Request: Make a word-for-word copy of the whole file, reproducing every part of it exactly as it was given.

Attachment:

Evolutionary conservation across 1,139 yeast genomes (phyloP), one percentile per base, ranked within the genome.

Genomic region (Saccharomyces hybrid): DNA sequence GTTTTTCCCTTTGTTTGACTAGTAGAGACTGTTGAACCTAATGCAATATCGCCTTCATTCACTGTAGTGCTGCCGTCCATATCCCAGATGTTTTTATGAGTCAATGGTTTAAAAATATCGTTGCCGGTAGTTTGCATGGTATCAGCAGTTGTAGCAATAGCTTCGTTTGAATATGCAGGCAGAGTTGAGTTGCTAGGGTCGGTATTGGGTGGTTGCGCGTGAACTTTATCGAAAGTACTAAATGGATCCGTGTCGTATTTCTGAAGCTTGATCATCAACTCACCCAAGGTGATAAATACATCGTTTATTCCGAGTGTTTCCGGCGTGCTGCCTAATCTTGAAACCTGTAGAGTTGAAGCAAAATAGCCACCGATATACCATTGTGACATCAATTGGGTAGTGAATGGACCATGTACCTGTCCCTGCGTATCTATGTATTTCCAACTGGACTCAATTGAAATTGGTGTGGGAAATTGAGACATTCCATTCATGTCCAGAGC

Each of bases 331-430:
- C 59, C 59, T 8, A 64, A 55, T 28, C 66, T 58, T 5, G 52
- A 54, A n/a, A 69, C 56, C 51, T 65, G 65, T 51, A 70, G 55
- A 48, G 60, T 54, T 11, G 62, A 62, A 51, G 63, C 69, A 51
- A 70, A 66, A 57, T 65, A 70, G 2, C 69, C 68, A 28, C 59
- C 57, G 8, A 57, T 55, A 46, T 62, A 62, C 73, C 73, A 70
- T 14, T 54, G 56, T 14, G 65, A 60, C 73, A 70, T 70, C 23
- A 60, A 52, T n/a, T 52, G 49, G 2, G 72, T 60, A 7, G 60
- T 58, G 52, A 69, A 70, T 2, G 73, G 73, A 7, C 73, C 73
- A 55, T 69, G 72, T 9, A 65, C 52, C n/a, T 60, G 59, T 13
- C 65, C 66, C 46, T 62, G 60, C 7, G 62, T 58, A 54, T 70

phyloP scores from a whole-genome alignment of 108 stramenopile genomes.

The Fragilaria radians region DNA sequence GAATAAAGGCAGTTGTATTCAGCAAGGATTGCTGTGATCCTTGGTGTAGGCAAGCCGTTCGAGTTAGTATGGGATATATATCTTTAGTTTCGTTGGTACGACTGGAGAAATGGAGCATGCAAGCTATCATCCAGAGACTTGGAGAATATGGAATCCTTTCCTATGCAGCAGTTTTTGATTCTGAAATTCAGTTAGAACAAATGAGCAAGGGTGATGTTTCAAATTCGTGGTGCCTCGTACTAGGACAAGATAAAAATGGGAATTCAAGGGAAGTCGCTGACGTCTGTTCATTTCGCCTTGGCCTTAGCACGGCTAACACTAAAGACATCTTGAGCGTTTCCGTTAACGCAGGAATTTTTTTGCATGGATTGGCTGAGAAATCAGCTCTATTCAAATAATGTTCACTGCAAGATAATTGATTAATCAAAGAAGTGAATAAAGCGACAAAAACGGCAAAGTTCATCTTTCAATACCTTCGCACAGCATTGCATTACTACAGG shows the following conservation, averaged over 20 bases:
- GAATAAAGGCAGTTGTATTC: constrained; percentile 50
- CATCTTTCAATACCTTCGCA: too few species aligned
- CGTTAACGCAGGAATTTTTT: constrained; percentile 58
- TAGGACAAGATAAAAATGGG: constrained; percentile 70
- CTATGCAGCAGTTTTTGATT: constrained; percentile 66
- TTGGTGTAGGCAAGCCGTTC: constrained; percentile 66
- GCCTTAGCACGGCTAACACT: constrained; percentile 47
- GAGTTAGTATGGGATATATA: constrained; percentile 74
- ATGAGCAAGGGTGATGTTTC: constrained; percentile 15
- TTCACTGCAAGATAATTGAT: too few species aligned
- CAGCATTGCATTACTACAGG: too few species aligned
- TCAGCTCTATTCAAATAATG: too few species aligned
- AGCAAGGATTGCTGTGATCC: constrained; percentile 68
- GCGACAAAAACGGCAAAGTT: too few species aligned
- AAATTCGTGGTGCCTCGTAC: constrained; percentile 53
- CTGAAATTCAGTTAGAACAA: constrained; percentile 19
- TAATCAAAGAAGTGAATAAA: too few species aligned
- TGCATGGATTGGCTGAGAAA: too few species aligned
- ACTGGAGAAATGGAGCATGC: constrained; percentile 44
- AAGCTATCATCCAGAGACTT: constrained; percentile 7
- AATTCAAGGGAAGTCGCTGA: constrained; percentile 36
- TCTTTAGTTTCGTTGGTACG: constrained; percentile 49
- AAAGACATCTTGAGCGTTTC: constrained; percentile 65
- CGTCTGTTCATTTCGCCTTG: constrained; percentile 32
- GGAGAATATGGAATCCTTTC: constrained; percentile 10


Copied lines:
Evolutionary conservation across 1,139 yeast genomes (phyloP), one percentile per base, ranked within the genome.

Genomic region (Saccharomyces hybrid): DNA sequence GTTTTTCCCTTTGTTTGACTAGTAGAGACTGTTGAACCTAATGCAATATCGCCTTCATTCACTGTAGTGCTGCCGTCCATATCCCAGATGTTTTTATGAGTCAATGGTTTAAAAATATCGTTGCCGGTAGTTTGCATGGTATCAGCAGTTGTAGCAATAGCTTCGTTTGAATATGCAGGCAGAGTTGAGTTGCTAGGGTCGGTATTGGGTGGTTGCGCGTGAACTTTATCGAAAGTACTAAATGGATCCGTGTCGTATTTCTGAAGCTTGATCATCAACTCACCCAAGGTGATAAATACATCGTTTATTCCGAGTGTTTCCGGCGTGCTGCCTAATCTTGAAACCTGTAGAGTTGAAGCAAAATAGCCACCGATATACCATTGTGACATCAATTGGGTAGTGAATGGACCATGTACCTGTCCCTGCGTATCTATGTATTTCCAACTGGACTCAATTGAAATTGGTGTGGGAAATTGAGACATTCCATTCATGTCCAGAGC

Each of bases 331-430:
- C 59, C 59, T 8, A 64, A 55, T 28, C 66, T 58, T 5, G 52
- A 54, A n/a, A 69, C 56, C 51, T 65, G 65, T 51, A 70, G 55
- A 48, G 60, T 54, T 11, G 62, A 62, A 51, G 63, C 69, A 51
- A 70, A 66, A 57, T 65, A 70, G 2, C 69, C 68, A 28, C 59
- C 57, G 8, A 57, T 55, A 46, T 62, A 62, C 73, C 73, A 70
- T 14, T 54, G 56, T 14, G 65, A 60, C 73, A 70, T 70, C 23
- A 60, A 52, T n/a, T 52, G 49, G 2, G 72, T 60, A 7, G 60
- T 58, G 52, A 69, A 70, T 2, G 73, G 73, A 7, C 73, C 73
- A 55, T 69, G 72, T 9, A 65, C 52, C n/a, T 60, G 59, T 13
- C 65, C 66, C 46, T 62, G 60, C 7, G 62, T 58, A 54, T 70

phyloP scores from a whole-genome alignment of 108 stramenopile genomes.

The Fragilaria radians region DNA sequence GAATAAAGGCAGTTGTATTCAGCAAGGATTGCTGTGATCCTTGGTGTAGGCAAGCCGTTCGAGTTAGTATGGGATATATATCTTTAGTTTCGTTGGTACGACTGGAGAAATGGAGCATGCAAGCTATCATCCAGAGACTTGGAGAATATGGAATCCTTTCCTATGCAGCAGTTTTTGATTCTGAAATTCAGTTAGAACAAATGAGCAAGGGTGATGTTTCAAATTCGTGGTGCCTCGTACTAGGACAAGATAAAAATGGGAATTCAAGGGAAGTCGCTGACGTCTGTTCATTTCGCCTTGGCCTTAGCACGGCTAACACTAAAGACATCTTGAGCGTTTCCGTTAACGCAGGAATTTTTTTGCATGGATTGGCTGAGAAATCAGCTCTATTCAAATAATGTTCACTGCAAGATAATTGATTAATCAAAGAAGTGAATAAAGCGACAAAAACGGCAAAGTTCATCTTTCAATACCTTCGCACAGCATTGCATTACTACAGG shows the following conservation, averaged over 20 bases:
- GAATAAAGGCAGTTGTATTC: constrained; percentile 50
- CATCTTTCAATACCTTCGCA: too few species aligned
- CGTTAACGCAGGAATTTTTT: constrained; percentile 58
- TAGGACAAGATAAAAATGGG: constrained; percentile 70
- CTATGCAGCAGTTTTTGATT: constrained; percentile 66
- TTGGTGTAGGCAAGCCGTTC: constrained; percentile 66
- GCCTTAGCACGGCTAACACT: constrained; percentile 47
- GAGTTAGTATGGGATATATA: constrained; percentile 74
- ATGAGCAAGGGTGATGTTTC: constrained; percentile 15
- TTCACTGCAAGATAATTGAT: too few species aligned
- CAGCATTGCATTACTACAGG: too few species aligned
- TCAGCTCTATTCAAATAATG: too few species aligned
- AGCAAGGATTGCTGTGATCC: constrained; percentile 68
- GCGACAAAAACGGCAAAGTT: too few species aligned
- AAATTCGTGGTGCCTCGTAC: constrained; percentile 53
- CTGAAATTCAGTTAGAACAA: constrained; percentile 19
- TAATCAAAGAAGTGAATAAA: too few species aligned
- TGCATGGATTGGCTGAGAAA: too few species aligned
- ACTGGAGAAATGGAGCATGC: constrained; percentile 44
- AAGCTATCATCCAGAGACTT: constrained; percentile 7
- AATTCAAGGGAAGTCGCTGA: constrained; percentile 36
- TCTTTAGTTTCGTTGGTACG: constrained; percentile 49
- AAAGACATCTTGAGCGTTTC: constrained; percentile 65
- CGTCTGTTCATTTCGCCTTG: constrained; percentile 32
- GGAGAATATGGAATCCTTTC: constrained; percentile 10